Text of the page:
How to Open a Business Bank Account for Your LLC

How to Open a Business Bank Account for Your LLC

If you’ve incorporated your small business as an LLC, congrats! While you now enjoy liability protection, there are still a few operational hoops you’ll need to jump through, including setting up a separate business bank account for your company.

You’ll need a business account to pay vendors, hire contractors, buy supplies, purchase equipment and pay for other business-related expenses. Using a dedicated business bank account is essential for separating your business and personal finances.

If you were previously running your small business as a sole proprietorship (that is, with no formal legal structure), you’ll need to open an entirely new bank account for your LLC. Luckily, the process is fairly straightforward.

Here’s how you can open a business bank account for your new LLC.

Choose the Right Business Bank

These days there are a number of different business bank accounts to choose from. You can use a traditional brick-and-mortar bank, a digital-only bank or even an online bank that caters to entrepreneurs and freelancers. To help you make a decision, consider the following:

  • Do you need to make a minimum opening deposit?
  • Will you need to maintain a minimum balance?
  • Does the bank offer good interest rates on savings accounts?
  • What fees exist? (e.g., ATM, wire transfers, transaction fees, ACH daily batch fees)
  • How strong is their customer service? Are customer representatives available to help 24/7?
  • How many physical branches are there? Is there one near you?
  • Do they also offer credit cards or lines of credit to businesses if you need one?
  • If it’s a free business account, do you need to maintain a minimum balance for it to remain free?
  • How many deposits and transfers do you get free each month?
  • If it’s an online-only bank, can you use checks? Which ATMs can you withdraw money from? How do you submit payments?

While this may seem like a lot of questions, it’s important to ask them before you apply for a business bank account. Otherwise, it may be more costly than you realize or a poor fit for your company’s needs, which can result in headache, stress, and money wasted down the line.

Opening a Business Bank Account

While there’s quite a lot to consider, once you narrow down your choices and decide on the bank you’d like to work with, here are the general steps to apply:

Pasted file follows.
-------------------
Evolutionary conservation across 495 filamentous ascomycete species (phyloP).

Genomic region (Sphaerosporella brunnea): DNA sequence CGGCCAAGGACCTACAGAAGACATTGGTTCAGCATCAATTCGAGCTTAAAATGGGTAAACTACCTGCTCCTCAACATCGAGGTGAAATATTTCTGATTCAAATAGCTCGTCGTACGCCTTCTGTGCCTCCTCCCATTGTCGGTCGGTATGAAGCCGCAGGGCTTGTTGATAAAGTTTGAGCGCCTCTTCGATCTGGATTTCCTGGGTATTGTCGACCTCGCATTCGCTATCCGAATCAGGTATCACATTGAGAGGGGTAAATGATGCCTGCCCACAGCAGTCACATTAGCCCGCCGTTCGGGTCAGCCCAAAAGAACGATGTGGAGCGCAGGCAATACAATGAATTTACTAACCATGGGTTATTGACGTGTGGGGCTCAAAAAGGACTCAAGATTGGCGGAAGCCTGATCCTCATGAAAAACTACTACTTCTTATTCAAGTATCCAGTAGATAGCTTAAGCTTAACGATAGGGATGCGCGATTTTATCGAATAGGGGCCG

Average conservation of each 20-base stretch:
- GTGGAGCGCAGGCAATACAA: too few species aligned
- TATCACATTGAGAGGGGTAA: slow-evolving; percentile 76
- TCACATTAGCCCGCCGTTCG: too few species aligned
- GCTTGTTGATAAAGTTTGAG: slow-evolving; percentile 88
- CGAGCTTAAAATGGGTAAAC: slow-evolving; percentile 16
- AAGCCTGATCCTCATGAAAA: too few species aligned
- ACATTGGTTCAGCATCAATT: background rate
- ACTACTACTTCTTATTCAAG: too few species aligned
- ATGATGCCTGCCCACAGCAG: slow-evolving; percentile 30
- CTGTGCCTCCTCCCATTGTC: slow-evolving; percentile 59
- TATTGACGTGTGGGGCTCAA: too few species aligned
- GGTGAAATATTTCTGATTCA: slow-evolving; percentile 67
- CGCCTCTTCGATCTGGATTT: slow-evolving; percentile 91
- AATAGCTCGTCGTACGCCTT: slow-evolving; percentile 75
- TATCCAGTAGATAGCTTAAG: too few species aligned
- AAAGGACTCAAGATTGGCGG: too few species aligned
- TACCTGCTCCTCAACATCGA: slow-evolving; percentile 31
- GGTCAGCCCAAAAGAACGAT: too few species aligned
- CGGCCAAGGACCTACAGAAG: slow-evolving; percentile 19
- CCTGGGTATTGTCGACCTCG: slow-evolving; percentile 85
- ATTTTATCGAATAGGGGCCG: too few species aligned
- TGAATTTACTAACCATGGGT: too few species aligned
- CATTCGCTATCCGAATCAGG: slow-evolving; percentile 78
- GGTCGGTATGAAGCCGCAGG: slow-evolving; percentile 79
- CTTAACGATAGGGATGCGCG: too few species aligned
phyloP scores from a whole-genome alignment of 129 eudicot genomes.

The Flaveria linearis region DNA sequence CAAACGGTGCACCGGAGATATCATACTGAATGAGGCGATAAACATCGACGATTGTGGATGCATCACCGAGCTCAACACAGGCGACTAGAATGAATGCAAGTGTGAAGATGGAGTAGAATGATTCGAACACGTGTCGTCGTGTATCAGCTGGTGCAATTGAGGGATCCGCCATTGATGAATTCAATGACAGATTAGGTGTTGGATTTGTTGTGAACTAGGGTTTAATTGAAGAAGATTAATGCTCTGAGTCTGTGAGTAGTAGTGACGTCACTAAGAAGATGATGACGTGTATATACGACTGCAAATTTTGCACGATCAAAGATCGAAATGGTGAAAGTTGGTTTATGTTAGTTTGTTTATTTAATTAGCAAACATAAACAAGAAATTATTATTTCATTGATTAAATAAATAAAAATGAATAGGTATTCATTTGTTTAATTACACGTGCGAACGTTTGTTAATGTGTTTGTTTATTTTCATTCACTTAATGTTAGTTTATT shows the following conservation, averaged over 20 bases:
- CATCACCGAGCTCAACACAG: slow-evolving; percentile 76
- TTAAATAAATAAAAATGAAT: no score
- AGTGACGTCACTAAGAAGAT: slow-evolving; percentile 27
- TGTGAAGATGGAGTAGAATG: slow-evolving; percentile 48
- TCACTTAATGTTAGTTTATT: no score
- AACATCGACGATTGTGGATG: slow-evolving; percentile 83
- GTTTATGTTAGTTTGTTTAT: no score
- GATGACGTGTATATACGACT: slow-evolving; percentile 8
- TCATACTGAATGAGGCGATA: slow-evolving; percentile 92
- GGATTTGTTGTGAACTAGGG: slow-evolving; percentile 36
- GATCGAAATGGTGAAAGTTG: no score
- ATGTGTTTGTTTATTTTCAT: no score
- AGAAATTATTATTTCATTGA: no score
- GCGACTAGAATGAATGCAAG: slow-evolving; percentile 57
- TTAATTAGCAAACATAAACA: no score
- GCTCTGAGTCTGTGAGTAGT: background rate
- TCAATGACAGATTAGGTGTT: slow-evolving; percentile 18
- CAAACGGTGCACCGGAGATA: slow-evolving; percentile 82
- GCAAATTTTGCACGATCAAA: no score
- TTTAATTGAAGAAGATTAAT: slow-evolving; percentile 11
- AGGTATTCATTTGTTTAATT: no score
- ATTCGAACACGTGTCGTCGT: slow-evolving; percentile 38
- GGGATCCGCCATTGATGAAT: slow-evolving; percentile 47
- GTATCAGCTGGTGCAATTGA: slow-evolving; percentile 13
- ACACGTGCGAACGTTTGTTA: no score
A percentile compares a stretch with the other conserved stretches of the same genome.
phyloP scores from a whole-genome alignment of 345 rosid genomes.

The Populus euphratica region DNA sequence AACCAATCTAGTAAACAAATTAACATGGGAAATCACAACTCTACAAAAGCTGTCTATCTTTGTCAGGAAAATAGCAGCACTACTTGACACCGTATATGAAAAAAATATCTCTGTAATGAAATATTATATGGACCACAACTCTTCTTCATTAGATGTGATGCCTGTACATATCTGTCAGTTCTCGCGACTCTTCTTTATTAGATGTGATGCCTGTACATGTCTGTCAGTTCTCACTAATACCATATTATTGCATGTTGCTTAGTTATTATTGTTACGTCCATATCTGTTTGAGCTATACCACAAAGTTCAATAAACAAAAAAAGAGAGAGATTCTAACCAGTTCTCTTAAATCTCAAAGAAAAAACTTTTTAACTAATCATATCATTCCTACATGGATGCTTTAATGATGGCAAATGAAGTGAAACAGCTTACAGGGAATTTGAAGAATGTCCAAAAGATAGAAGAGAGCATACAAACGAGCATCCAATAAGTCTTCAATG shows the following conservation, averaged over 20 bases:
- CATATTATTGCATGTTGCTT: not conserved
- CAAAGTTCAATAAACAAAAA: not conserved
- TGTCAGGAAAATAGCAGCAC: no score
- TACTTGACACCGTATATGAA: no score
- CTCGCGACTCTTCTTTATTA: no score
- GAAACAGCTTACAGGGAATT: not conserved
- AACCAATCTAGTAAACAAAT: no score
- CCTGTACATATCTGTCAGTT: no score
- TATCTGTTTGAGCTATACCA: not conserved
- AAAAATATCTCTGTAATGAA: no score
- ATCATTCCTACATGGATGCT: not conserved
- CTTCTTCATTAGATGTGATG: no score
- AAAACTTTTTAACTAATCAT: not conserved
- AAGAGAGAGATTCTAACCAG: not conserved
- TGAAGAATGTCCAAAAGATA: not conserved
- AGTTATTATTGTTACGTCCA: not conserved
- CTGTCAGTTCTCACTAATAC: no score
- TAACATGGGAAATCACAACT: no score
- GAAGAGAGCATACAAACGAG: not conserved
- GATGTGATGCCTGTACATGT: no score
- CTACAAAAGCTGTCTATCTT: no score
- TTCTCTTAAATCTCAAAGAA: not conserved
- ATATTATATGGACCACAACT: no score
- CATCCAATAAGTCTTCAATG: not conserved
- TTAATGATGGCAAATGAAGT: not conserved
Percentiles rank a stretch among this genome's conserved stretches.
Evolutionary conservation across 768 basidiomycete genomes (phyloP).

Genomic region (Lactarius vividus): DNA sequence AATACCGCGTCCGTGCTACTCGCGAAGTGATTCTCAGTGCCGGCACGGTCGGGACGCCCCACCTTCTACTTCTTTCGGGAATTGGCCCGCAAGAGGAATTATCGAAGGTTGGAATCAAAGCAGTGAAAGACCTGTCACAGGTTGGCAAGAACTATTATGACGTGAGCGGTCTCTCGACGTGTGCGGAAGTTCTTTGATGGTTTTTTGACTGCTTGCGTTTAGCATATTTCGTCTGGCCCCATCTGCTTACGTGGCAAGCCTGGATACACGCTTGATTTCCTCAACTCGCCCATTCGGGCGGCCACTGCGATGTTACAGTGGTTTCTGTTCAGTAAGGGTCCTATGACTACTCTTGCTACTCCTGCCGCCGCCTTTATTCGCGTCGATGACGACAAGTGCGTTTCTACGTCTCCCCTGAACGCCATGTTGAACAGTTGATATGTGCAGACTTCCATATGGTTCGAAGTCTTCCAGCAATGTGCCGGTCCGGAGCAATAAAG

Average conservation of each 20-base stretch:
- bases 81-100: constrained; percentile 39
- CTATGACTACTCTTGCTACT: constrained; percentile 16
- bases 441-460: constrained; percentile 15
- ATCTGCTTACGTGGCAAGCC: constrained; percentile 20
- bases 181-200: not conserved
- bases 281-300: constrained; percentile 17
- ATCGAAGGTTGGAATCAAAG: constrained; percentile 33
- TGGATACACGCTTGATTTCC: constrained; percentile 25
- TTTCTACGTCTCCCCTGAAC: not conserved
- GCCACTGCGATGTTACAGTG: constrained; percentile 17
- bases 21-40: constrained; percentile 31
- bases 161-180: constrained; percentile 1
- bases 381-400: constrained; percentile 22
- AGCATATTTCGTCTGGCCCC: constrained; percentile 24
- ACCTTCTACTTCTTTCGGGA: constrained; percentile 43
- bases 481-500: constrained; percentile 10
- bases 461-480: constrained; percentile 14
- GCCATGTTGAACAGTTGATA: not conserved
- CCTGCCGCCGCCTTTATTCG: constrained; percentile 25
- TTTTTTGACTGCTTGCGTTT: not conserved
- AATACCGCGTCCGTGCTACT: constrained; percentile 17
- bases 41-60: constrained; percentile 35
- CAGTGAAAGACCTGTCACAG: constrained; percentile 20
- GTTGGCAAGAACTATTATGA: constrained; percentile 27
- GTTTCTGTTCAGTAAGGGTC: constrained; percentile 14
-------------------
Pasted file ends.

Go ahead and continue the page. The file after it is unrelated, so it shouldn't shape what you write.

1. Provide your personal information: This will include your full legal name, home address, Social Security number and phone number.

2. Provide your business information: You’ll need your business name, entity type, (i.e., LLC, S Corp, C Corp, Partnership) and business address.

3. Provide any necessary formation documents. Depending on the bank’s specific requirements, this might include your Articles of Organization, Statement of Information, your company letterhead, an operating agreement, ownership agreements or a business license.

4. Provide your EIN. This is your business ID number for taxes; think of it as a Social Security Number for your company. You’re required to obtain an EIN if your business is incorporated as a:

  • Partnership
  • Single-member LLC (if you plan on hiring employees within the next 12 months)
  • Multiple-member LLC
  • LLC taxed as a corporation
  • Sole proprietorship with employees

Once approved, you’ll need to sign any required paperwork and make a minimum deposit if necessary. While opening a business bank account for your LLC is fairly straightforward, knowing what’s required and what the process looks like will set you up for smoother sailing.

If you have questions about getting an EIN in preparation for setting up your business bank account, reach out to an Incfile specialist today. We also have many resources available to help you start and manage your business, whether you already have a bank account or not.

Jackie Lam

Founder at Cheapsters
Jackie is the founder of Cheapsters, a website dedicated to helping freelancers. She is passionate and dedicated copywriter and personal finance writer with nearly 10 years experience in copyediting, proofing, copywriting, photo research and licensing, production coordination, and blogging. Her specialties include: personal finance for millennials, long-term finance goals, budgeting on a variable income, and small business finance.
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